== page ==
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Relationships Among Phytophthora Root Rot Development, P. parasitica Populations in Soil, and Yield of Tomatoes Under Commercial Field Conditions. D. A. Neher, Department of Plant Pathology, University of California, Davis 95616. C. D. McKeen, and J. M. Duniway. Department of Plant Pathology, University of California, Davis 95616. Plant Dis. 77:1106-1111. Accepted for publication 5 July 1993. Copyright 1993 The American Phytopathological Society. DOI: 10.1094/PD-77-1106.

In 1989, 1990, and 1991, 6-m-long row segments of tomato cultivar FM6203 were planted adjacent to 10 other cultivars in 12 commercial fields (within 28 km of Davis, California) with histories of Phytophthora root rot. Populations of Phytophthora parasitica at planting ranged from 0 to 3.7 cfu/g of dry soil as determined by dilution plating, and 2100% of tomato leaf disks used as bait in a soil assay were colonized. Populations increased and fluctuated during the growing season. Aboveground symptoms of disease developed at similar phenological stages, associated with the setting and maturation of fruit, in all cultivars, and the final disease incidence and severity ranged from zero to the maximum possible. Harvestable fruit yield decreased linearly with increased symptom severity for all cultivars and years. Final disease severity was correlated positively with pathogen populations detected by baiting at planting and with increasing soil clay content, and negatively with soil sand content and time after planting at which symptoms first became visible. There were no clear associations between pathogen populations and soil temperature or moisture. The results suggest that there is little difference among processing tomato cultivars in tolerance or yield potential under given levels of disease pressure.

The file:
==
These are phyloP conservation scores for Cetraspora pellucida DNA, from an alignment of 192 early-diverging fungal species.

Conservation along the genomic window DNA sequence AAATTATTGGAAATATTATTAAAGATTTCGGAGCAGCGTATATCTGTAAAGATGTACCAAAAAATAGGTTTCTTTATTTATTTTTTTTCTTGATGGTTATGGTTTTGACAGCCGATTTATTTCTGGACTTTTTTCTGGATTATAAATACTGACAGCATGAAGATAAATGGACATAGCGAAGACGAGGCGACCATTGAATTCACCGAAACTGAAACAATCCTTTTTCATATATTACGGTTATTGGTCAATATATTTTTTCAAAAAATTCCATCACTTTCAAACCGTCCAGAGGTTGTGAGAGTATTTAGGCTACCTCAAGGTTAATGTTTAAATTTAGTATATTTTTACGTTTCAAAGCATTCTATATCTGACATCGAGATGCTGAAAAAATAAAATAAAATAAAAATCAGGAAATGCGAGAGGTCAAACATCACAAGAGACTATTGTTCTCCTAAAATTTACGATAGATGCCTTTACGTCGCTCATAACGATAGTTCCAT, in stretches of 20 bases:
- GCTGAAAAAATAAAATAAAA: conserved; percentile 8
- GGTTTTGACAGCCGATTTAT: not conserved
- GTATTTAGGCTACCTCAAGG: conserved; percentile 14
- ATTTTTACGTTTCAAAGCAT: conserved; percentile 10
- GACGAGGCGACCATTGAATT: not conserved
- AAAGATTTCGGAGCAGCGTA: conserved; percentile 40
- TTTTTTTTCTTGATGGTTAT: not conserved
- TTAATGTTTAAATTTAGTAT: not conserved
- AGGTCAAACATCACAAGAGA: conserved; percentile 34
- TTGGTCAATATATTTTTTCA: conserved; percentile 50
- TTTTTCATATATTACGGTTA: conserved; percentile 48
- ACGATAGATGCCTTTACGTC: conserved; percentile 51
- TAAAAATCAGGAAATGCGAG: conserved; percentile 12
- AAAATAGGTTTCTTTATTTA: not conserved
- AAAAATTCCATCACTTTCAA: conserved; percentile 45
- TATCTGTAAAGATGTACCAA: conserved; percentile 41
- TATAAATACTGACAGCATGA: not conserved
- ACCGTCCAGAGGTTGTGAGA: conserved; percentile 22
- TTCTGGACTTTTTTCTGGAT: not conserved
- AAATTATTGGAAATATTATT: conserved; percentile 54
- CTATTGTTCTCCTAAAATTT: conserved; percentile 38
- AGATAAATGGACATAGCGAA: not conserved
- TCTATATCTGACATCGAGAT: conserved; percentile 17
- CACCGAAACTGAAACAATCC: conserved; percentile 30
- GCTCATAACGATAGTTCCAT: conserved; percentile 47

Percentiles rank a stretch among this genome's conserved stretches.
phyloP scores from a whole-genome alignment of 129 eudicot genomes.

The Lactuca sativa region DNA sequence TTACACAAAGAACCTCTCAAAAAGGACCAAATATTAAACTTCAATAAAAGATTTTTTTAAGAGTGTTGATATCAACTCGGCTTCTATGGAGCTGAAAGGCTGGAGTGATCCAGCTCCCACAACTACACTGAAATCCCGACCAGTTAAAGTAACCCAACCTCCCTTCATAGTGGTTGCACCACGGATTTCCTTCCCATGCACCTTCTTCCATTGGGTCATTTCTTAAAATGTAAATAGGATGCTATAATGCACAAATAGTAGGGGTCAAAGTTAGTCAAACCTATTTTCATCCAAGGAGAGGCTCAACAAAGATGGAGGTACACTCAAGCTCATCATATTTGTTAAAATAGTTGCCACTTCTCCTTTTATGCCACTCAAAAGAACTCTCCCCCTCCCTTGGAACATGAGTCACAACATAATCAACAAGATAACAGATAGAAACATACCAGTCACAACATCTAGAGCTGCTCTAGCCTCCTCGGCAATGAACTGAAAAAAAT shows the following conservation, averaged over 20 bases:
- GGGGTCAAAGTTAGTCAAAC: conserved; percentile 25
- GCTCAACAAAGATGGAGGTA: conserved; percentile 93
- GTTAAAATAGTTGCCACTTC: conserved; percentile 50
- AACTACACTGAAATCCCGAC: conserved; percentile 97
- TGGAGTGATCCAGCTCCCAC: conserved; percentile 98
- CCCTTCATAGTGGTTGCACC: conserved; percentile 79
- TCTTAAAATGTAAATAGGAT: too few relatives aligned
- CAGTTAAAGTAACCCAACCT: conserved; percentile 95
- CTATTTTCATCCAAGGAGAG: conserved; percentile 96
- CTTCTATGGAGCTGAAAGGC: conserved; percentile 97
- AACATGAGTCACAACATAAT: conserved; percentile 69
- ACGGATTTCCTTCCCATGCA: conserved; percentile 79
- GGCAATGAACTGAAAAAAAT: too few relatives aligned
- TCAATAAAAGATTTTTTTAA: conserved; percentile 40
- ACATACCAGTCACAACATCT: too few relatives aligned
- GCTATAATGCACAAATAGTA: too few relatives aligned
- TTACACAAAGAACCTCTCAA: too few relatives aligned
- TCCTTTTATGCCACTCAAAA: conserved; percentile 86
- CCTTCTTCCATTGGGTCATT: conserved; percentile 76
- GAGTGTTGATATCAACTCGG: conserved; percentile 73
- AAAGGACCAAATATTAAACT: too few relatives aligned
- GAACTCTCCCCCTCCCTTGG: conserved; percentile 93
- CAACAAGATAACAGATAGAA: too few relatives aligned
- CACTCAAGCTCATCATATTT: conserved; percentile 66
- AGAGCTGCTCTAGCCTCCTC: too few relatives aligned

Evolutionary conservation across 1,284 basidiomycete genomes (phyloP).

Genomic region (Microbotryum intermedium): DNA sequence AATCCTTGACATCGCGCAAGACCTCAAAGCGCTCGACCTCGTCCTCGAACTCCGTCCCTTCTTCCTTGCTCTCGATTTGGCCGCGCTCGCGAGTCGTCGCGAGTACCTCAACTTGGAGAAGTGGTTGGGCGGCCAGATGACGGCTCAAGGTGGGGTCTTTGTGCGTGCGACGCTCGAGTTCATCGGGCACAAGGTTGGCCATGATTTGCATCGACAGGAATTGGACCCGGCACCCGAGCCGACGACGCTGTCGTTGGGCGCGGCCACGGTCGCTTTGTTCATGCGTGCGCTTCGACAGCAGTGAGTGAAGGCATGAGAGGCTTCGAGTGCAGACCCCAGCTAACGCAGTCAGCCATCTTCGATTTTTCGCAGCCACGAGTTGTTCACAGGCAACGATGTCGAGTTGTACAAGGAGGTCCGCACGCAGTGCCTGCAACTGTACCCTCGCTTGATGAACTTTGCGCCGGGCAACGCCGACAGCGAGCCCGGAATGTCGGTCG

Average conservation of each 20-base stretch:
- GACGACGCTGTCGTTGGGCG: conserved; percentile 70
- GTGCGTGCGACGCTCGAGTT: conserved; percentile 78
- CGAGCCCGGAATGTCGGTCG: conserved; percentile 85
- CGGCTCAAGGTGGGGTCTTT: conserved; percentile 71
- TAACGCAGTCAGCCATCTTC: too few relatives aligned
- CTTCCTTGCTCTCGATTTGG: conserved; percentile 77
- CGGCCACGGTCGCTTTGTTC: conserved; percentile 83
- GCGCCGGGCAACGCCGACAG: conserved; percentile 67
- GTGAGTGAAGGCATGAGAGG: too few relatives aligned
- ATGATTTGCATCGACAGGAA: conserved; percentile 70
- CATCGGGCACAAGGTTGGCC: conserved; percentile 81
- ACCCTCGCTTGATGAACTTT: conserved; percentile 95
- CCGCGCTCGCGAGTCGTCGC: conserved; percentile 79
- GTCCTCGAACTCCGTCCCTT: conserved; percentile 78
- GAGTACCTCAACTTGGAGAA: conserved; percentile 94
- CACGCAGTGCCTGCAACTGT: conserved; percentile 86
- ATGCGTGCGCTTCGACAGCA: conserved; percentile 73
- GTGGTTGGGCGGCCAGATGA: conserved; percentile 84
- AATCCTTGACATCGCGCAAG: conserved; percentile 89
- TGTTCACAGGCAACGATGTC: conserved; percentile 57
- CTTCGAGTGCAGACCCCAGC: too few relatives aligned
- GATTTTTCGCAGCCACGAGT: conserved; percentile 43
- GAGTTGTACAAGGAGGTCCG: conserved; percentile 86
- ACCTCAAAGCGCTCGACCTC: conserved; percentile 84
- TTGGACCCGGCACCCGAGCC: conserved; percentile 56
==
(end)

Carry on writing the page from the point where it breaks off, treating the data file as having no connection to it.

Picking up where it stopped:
Keyword(s): epidemiology, inoculum level, Lycopersicon esculentum, path coefficient analysis.